arrival of spring, bonfire, Dhulandiu, Dhuleti, end of winter, festival, festival of color, festival of love, Full Moon Day, good harvest, good over evil, Hindu, Holi, Holika Dahan, India, Nepal, Phagwah, Purnima eve, Rangwali Holi, Thanksgiving
Holi (Hindu countries, March 2, 2018)
Holi is a spring Hindu festival celebrated in all Hindu countries, especially India and Nepal. Holi is also known as the festival of colors or the festival of love. It signifies the victory of good over evil, the arrival of spring and end of winter and for many a day to meet others, play, laugh, forgive and forget and to repair broken relationships. It also can serve as a thanksgiving in order to ensure a good harvest. Holi lasts one day and one night, starting on the evening of the Purnima (Full Moon Day in the Hindu calendar). (For those of us in the West it falls somewhere between the end of February and the middle of March; it does not fall on an annual date every year, so check the date before you book a trip.) The first evening of Holi is known as the Holika Dahan and the following day is Holi, Rangwali Holi, Dhuleti, Dhulandi or Phagwah. Holi is gaining popularity with non-Hindus in many parts of southern Asia, parts of Europe and North America.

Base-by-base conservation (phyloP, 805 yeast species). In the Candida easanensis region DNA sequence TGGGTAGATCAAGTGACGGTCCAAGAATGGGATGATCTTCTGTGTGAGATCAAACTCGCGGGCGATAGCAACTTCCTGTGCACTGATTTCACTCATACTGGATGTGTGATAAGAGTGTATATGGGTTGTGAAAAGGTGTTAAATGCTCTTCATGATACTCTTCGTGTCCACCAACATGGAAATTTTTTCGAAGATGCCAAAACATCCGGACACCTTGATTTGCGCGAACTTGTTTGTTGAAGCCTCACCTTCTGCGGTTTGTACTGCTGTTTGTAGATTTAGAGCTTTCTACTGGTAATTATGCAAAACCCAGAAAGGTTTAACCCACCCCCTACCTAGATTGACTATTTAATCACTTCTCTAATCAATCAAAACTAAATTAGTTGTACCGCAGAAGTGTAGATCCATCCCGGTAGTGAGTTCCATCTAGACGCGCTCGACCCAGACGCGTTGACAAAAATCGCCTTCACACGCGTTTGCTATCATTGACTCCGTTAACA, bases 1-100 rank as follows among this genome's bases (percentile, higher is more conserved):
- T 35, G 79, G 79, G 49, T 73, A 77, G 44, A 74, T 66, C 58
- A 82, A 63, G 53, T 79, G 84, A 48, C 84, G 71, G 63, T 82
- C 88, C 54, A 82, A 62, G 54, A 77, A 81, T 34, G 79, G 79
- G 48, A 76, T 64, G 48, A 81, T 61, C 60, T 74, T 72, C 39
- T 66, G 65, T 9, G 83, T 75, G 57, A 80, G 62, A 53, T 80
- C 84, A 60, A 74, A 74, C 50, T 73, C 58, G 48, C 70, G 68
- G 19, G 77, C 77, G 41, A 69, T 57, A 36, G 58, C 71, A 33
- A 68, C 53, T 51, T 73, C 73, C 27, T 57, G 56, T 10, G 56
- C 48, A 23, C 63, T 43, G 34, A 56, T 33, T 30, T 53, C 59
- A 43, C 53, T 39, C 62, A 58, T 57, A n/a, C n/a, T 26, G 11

On Holika Dahan, a bonfire is lit and people gather, performing religious rituals and pray for their eternal evil to be destroyed. The next morning a free-for-all festival of color begins. People smear each other with colors, drenching each other. Water guns and water-filled balloons can also be used. Anyone and everyone is fair game. Holi takes place everywhere: in open streets, parks, outside all temples and buildings. If you’re outside, expect to end up with dye on you. Groups carry drums and instruments, going from place to place singing and dancing. The day finishes by visiting family and friends to laugh, gossip and share Holi delicacies, food and drink.